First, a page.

Patchfield introduces concepts of JACK audio server to Android
Peter Brinkmann, a developer from Google, introduced a new audio framework for Android called Patchfield.
The new library makes use of some features of pre-existing JACK audio server such as dvanced connectivity.
In a nutshell, Patchfield reuses the cornerstone idea of JACK — creating standalone applications for audio generation and/or processing and connecting them in a patchbay.
Patchfield is already reported to work on various devices like Nexus 7 and 10, and the code is available on GitHub under terms of Apache 2.0.
It might sound like great news, but not everyone shares the sentiment. First of all, in terms of performance Android is still not such a great OS for audio processing. Granted, Google finally started doing something about it recently:
But then again, there's this notion that JACK is full of overdesign anyway. Among people who are not particularly fond of it — Paul Davis, one of its main developers.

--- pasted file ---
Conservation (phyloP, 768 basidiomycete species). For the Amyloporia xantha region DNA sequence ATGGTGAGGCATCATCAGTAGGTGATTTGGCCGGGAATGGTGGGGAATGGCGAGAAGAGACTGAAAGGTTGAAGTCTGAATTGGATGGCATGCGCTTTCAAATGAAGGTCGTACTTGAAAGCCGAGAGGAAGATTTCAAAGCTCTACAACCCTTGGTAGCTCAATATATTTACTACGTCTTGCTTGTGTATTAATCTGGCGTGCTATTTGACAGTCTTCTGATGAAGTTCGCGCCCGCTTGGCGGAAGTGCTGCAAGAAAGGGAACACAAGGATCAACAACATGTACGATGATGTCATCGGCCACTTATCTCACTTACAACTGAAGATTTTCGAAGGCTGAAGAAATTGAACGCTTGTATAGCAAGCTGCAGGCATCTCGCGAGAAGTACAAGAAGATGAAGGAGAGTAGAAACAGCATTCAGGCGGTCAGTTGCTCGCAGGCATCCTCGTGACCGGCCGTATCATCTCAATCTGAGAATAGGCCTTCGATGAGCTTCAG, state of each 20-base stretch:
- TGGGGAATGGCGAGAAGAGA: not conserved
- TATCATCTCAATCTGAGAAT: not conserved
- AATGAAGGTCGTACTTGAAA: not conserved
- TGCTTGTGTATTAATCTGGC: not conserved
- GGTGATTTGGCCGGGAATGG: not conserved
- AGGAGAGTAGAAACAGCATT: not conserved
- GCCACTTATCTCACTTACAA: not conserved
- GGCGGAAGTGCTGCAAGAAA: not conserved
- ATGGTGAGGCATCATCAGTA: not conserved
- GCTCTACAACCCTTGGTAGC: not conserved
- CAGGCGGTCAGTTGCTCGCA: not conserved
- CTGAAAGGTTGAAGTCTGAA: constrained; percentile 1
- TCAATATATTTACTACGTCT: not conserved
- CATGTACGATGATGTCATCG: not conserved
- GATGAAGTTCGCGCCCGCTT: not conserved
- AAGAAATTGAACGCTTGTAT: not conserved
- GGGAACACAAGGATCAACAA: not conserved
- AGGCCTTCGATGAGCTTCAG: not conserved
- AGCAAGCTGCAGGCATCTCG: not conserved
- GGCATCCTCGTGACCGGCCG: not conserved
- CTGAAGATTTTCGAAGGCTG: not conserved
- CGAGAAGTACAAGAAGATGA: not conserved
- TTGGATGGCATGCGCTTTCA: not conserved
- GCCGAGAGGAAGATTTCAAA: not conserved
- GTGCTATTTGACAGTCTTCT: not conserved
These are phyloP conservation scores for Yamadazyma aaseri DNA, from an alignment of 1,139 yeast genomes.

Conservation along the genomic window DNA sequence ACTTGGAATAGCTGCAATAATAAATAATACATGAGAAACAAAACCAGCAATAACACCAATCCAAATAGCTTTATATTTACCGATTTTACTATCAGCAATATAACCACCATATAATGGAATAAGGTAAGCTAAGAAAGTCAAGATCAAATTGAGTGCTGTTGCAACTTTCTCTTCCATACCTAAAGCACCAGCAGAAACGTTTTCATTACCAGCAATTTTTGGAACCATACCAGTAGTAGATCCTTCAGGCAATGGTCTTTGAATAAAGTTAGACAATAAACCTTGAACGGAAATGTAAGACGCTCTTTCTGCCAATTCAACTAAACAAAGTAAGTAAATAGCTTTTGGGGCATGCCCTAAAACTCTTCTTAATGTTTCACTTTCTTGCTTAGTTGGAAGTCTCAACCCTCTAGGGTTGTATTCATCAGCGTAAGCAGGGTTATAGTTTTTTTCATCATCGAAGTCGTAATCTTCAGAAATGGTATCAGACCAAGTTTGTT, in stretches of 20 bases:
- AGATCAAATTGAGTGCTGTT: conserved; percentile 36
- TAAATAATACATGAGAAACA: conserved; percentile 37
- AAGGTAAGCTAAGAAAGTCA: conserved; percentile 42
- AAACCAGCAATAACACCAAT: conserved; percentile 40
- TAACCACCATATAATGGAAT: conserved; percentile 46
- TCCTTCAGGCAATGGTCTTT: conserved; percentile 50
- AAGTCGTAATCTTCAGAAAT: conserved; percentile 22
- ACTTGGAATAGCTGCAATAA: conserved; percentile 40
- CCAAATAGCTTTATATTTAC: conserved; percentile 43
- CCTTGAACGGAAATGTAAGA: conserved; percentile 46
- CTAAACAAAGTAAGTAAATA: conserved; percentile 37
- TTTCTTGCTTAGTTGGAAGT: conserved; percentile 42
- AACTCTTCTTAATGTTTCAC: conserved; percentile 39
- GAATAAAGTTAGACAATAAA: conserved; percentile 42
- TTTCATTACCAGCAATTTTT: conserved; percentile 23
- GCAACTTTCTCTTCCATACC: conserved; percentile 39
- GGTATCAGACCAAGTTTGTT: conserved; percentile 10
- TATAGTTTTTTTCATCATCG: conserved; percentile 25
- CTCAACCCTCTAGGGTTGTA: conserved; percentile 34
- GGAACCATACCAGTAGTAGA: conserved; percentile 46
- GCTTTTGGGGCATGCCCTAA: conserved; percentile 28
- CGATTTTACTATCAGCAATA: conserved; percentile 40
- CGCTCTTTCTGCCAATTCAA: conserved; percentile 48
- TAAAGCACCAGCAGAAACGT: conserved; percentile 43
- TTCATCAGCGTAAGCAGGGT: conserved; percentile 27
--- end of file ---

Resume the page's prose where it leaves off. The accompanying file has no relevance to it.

In the past few years Paul revisited his views on audio processing, and he's now gravitating towards the idea that the host/plugin architecture is robust enough to handle even complex audio graphs.
For instance, in June this year David Robillard already demoed a version of Ingen, an LV2 plugins host, that provides advanced connectivity between audio processors while being an LV2 plugin itself.
In other words, the fact that Google's developers are finally working on advanced audio features is great — it's not as if we had a plethora of great apps for musicians on Android. Yet it's not quite clear whether Patchfield is going to make a lot of difference in the long run.